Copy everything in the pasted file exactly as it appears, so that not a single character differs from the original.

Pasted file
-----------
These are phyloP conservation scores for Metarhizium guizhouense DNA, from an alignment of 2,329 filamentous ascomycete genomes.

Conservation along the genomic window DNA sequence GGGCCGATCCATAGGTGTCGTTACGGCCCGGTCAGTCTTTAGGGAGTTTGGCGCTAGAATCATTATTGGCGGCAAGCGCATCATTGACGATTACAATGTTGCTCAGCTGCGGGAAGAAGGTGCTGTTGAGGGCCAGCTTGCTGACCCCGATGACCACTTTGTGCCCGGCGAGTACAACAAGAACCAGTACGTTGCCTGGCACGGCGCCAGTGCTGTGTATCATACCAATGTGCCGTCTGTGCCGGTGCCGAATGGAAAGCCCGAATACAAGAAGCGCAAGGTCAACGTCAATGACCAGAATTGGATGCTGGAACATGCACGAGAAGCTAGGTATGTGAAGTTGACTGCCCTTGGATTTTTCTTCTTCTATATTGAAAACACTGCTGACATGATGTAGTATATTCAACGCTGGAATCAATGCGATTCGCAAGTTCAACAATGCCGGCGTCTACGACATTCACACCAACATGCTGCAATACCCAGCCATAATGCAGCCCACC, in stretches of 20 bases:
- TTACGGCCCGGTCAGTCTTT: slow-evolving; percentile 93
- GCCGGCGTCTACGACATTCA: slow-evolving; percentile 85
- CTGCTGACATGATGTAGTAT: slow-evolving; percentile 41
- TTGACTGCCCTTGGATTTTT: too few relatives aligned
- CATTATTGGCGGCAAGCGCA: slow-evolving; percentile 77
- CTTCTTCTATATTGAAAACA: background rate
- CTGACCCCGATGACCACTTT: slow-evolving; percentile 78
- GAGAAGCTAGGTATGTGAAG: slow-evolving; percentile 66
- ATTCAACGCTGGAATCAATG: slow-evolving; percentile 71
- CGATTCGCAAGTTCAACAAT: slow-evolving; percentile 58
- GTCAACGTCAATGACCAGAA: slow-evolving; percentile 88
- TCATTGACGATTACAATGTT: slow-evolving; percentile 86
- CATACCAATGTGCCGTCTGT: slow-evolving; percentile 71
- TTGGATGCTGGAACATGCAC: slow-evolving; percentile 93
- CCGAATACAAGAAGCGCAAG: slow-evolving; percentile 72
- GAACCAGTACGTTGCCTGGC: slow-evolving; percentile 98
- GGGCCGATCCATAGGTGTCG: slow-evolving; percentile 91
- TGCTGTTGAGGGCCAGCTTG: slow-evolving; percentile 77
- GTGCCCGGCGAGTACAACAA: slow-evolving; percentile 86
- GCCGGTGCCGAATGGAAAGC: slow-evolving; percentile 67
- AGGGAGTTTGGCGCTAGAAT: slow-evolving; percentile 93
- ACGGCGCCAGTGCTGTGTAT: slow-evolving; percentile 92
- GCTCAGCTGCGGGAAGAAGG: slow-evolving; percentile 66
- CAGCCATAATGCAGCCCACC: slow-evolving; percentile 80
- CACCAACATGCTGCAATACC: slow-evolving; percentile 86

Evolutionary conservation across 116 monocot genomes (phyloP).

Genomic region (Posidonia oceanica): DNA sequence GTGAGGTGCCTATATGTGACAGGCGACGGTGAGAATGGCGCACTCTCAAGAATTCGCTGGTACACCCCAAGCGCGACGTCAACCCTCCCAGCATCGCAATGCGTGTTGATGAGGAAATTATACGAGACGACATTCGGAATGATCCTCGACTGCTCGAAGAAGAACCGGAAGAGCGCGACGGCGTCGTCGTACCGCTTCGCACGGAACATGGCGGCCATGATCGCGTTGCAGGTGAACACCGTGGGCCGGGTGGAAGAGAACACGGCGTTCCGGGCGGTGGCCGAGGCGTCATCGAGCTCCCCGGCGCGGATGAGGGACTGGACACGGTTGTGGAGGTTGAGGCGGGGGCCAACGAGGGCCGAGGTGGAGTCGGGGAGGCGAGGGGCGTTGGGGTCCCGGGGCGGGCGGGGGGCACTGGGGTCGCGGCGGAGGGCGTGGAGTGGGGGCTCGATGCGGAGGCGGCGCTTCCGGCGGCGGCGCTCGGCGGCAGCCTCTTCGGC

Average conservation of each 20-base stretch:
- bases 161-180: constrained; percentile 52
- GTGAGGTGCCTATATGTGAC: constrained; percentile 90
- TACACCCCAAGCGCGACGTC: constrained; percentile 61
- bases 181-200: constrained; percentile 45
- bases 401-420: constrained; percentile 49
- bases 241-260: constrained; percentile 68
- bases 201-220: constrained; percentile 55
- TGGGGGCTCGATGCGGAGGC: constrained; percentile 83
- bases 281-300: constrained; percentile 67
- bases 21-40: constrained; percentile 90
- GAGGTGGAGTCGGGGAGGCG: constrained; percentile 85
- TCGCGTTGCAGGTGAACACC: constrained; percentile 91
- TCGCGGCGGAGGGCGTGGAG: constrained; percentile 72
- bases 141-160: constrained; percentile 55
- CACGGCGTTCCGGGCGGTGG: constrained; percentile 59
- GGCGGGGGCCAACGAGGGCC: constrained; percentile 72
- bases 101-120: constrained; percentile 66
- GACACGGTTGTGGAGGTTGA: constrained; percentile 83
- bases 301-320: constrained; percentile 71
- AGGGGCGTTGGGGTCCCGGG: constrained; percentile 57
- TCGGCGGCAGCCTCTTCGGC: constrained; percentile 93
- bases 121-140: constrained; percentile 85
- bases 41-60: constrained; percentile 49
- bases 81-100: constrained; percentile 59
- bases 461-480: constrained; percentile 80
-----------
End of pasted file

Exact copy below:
These are phyloP conservation scores for Metarhizium guizhouense DNA, from an alignment of 2,329 filamentous ascomycete genomes.

Conservation along the genomic window DNA sequence GGGCCGATCCATAGGTGTCGTTACGGCCCGGTCAGTCTTTAGGGAGTTTGGCGCTAGAATCATTATTGGCGGCAAGCGCATCATTGACGATTACAATGTTGCTCAGCTGCGGGAAGAAGGTGCTGTTGAGGGCCAGCTTGCTGACCCCGATGACCACTTTGTGCCCGGCGAGTACAACAAGAACCAGTACGTTGCCTGGCACGGCGCCAGTGCTGTGTATCATACCAATGTGCCGTCTGTGCCGGTGCCGAATGGAAAGCCCGAATACAAGAAGCGCAAGGTCAACGTCAATGACCAGAATTGGATGCTGGAACATGCACGAGAAGCTAGGTATGTGAAGTTGACTGCCCTTGGATTTTTCTTCTTCTATATTGAAAACACTGCTGACATGATGTAGTATATTCAACGCTGGAATCAATGCGATTCGCAAGTTCAACAATGCCGGCGTCTACGACATTCACACCAACATGCTGCAATACCCAGCCATAATGCAGCCCACC, in stretches of 20 bases:
- TTACGGCCCGGTCAGTCTTT: slow-evolving; percentile 93
- GCCGGCGTCTACGACATTCA: slow-evolving; percentile 85
- CTGCTGACATGATGTAGTAT: slow-evolving; percentile 41
- TTGACTGCCCTTGGATTTTT: too few relatives aligned
- CATTATTGGCGGCAAGCGCA: slow-evolving; percentile 77
- CTTCTTCTATATTGAAAACA: background rate
- CTGACCCCGATGACCACTTT: slow-evolving; percentile 78
- GAGAAGCTAGGTATGTGAAG: slow-evolving; percentile 66
- ATTCAACGCTGGAATCAATG: slow-evolving; percentile 71
- CGATTCGCAAGTTCAACAAT: slow-evolving; percentile 58
- GTCAACGTCAATGACCAGAA: slow-evolving; percentile 88
- TCATTGACGATTACAATGTT: slow-evolving; percentile 86
- CATACCAATGTGCCGTCTGT: slow-evolving; percentile 71
- TTGGATGCTGGAACATGCAC: slow-evolving; percentile 93
- CCGAATACAAGAAGCGCAAG: slow-evolving; percentile 72
- GAACCAGTACGTTGCCTGGC: slow-evolving; percentile 98
- GGGCCGATCCATAGGTGTCG: slow-evolving; percentile 91
- TGCTGTTGAGGGCCAGCTTG: slow-evolving; percentile 77
- GTGCCCGGCGAGTACAACAA: slow-evolving; percentile 86
- GCCGGTGCCGAATGGAAAGC: slow-evolving; percentile 67
- AGGGAGTTTGGCGCTAGAAT: slow-evolving; percentile 93
- ACGGCGCCAGTGCTGTGTAT: slow-evolving; percentile 92
- GCTCAGCTGCGGGAAGAAGG: slow-evolving; percentile 66
- CAGCCATAATGCAGCCCACC: slow-evolving; percentile 80
- CACCAACATGCTGCAATACC: slow-evolving; percentile 86

Evolutionary conservation across 116 monocot genomes (phyloP).

Genomic region (Posidonia oceanica): DNA sequence GTGAGGTGCCTATATGTGACAGGCGACGGTGAGAATGGCGCACTCTCAAGAATTCGCTGGTACACCCCAAGCGCGACGTCAACCCTCCCAGCATCGCAATGCGTGTTGATGAGGAAATTATACGAGACGACATTCGGAATGATCCTCGACTGCTCGAAGAAGAACCGGAAGAGCGCGACGGCGTCGTCGTACCGCTTCGCACGGAACATGGCGGCCATGATCGCGTTGCAGGTGAACACCGTGGGCCGGGTGGAAGAGAACACGGCGTTCCGGGCGGTGGCCGAGGCGTCATCGAGCTCCCCGGCGCGGATGAGGGACTGGACACGGTTGTGGAGGTTGAGGCGGGGGCCAACGAGGGCCGAGGTGGAGTCGGGGAGGCGAGGGGCGTTGGGGTCCCGGGGCGGGCGGGGGGCACTGGGGTCGCGGCGGAGGGCGTGGAGTGGGGGCTCGATGCGGAGGCGGCGCTTCCGGCGGCGGCGCTCGGCGGCAGCCTCTTCGGC

Average conservation of each 20-base stretch:
- bases 161-180: constrained; percentile 52
- GTGAGGTGCCTATATGTGAC: constrained; percentile 90
- TACACCCCAAGCGCGACGTC: constrained; percentile 61
- bases 181-200: constrained; percentile 45
- bases 401-420: constrained; percentile 49
- bases 241-260: constrained; percentile 68
- bases 201-220: constrained; percentile 55
- TGGGGGCTCGATGCGGAGGC: constrained; percentile 83
- bases 281-300: constrained; percentile 67
- bases 21-40: constrained; percentile 90
- GAGGTGGAGTCGGGGAGGCG: constrained; percentile 85
- TCGCGTTGCAGGTGAACACC: constrained; percentile 91
- TCGCGGCGGAGGGCGTGGAG: constrained; percentile 72
- bases 141-160: constrained; percentile 55
- CACGGCGTTCCGGGCGGTGG: constrained; percentile 59
- GGCGGGGGCCAACGAGGGCC: constrained; percentile 72
- bases 101-120: constrained; percentile 66
- GACACGGTTGTGGAGGTTGA: constrained; percentile 83
- bases 301-320: constrained; percentile 71
- AGGGGCGTTGGGGTCCCGGG: constrained; percentile 57
- TCGGCGGCAGCCTCTTCGGC: constrained; percentile 93
- bases 121-140: constrained; percentile 85
- bases 41-60: constrained; percentile 49
- bases 81-100: constrained; percentile 59
- bases 461-480: constrained; percentile 80